Watch: Derry City has lost a colossus in late, great captain Ryan McBride

Derry City F.C. Chief Executive, Sean Barrett, has described the late Ryan McBride as a “colossus” who epitomised everything you’d want in a modern footballer.

He was speaking as Derry, and the wider football fraternity in Ireland, struggled to come to terms with the sudden death of the Derry City captain, at the age of just 27, on Sunday.

Derry no46-20/3/2017-Trevor McBride picture�a Derry City FC shirt with number5 on the back-the number worn by Ryan McBride,the Derry City FC captain who has died-placed along the surrounding fencing at the Brandywell Showgrounds(Derry Citys home ground-undergoing major redevelopments at present)Note-( Bluebell Park where he lived is directly opposite -see street name through mesh)

Derry no46-20/3/2017-Trevor McBride picture�a Derry City FC shirt with number5 on the back-the number worn by Ryan McBride,the Derry City FC captain who has died-placed along the surrounding fencing at the Brandywell Showgrounds(Derry Citys home ground-undergoing major redevelopments at present)Note-( Bluebell Park where he lived is directly opposite -see street name through mesh)

“The whole of Ireland is in a state of shock,” said Mr. Barrett.

“The amount of people from all over Ireland who have contacted the club this morning, because Ryan was just such a colossus at our club, has been unbelievable. He was our man. He was our ‘captain fantastic’ and everybody at this club is absolutely devastated,” he added.

A cloud of shock and disbelief descended on Derry on Sunday as news of Ryan’s tragic death filtered through. Mr. Barrett visited the family home shortly after learning of the tragedy. He said he found it almost impossible to accept the reality of what had happened.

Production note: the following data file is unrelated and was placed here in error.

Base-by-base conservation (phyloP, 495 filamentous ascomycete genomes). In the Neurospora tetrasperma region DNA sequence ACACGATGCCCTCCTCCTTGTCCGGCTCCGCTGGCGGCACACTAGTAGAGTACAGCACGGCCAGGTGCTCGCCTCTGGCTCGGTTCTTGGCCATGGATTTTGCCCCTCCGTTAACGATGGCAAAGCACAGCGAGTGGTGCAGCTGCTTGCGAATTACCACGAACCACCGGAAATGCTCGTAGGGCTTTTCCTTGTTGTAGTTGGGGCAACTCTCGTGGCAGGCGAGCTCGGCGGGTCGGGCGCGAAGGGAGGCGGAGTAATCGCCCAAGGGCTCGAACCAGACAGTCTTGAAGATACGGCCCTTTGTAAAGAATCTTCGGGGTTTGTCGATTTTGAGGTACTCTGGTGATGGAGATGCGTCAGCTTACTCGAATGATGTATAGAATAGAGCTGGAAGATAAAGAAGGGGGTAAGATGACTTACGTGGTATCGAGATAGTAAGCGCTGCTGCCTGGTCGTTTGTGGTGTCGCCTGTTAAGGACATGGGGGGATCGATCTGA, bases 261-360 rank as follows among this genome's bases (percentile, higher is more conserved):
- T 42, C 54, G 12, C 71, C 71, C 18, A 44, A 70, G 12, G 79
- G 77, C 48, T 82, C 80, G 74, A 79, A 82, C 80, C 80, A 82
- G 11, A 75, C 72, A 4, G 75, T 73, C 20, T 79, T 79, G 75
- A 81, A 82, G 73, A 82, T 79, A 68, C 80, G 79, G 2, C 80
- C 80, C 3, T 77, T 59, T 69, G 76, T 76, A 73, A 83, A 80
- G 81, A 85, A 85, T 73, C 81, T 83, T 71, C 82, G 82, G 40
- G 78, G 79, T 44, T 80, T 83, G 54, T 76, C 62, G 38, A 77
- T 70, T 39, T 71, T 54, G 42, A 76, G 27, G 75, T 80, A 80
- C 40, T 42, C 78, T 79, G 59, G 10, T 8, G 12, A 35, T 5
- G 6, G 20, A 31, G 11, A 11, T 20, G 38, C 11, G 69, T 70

“I was up there last night and it just looked as if he was lying sleeping. You felt like shaking him and saying ‘wake up Ryan,’” he said.

A post-mortem to determine the cause of Ryan’s death commenced yesterday morning. His funeral on Thursday will take place from his Bluebell Hill Gardens home, a stone’s throw from the ground where he had carved out a reputation as one of the fiercest centre halves in the country.

Mr Barrett said Ryan was Brandywell and Derry City to his very core.

“He was born a hundred yards from the ground. He used to walk around the side door of the Brandywell and you’d hear the knock every morning and that was Ryan.

“He’d come in the side door with his boots, down the stairs, in the changing room, out on the pitch, then away back out again, ‘I’ll see you later, big man’, and that was him away again. He was so proud to put on the Derry City jersey. If I could pay one tribute, it’s that nobody wanted to play for Derry more than Ryan McBride, and you saw that every time he went out on the pitch.”

Mr. Barrett said the loss of Ryan, as a human being, as a friend, and as a leader, will have an immeasureable impact on Derry’s young squad. But he said the onus now will be to rally together in his memory, because that’s what Ryan would have wanted, and that’s what he would have done.

“He gave everything, one hundred per cent, and he galvansied the young fellahs around him, the young fellahs all looked up to him because they always knew, even though there were some intimidating players around the league, that we’ve got Ryan McBride. We don’t care. We’ve got Ryan McBride to lead us, and everybody knew that. All the other clubs knew that, and every player that played against him knew that. Those young fellahs, they are in a state of shock, they are devastated, gutted, because they’ve lost such a leader.”

He concluded: “He was just that strong and brave. Brave. That’s another word when you think about Ryan McBride, you think of the words brave, courageous and warrior.”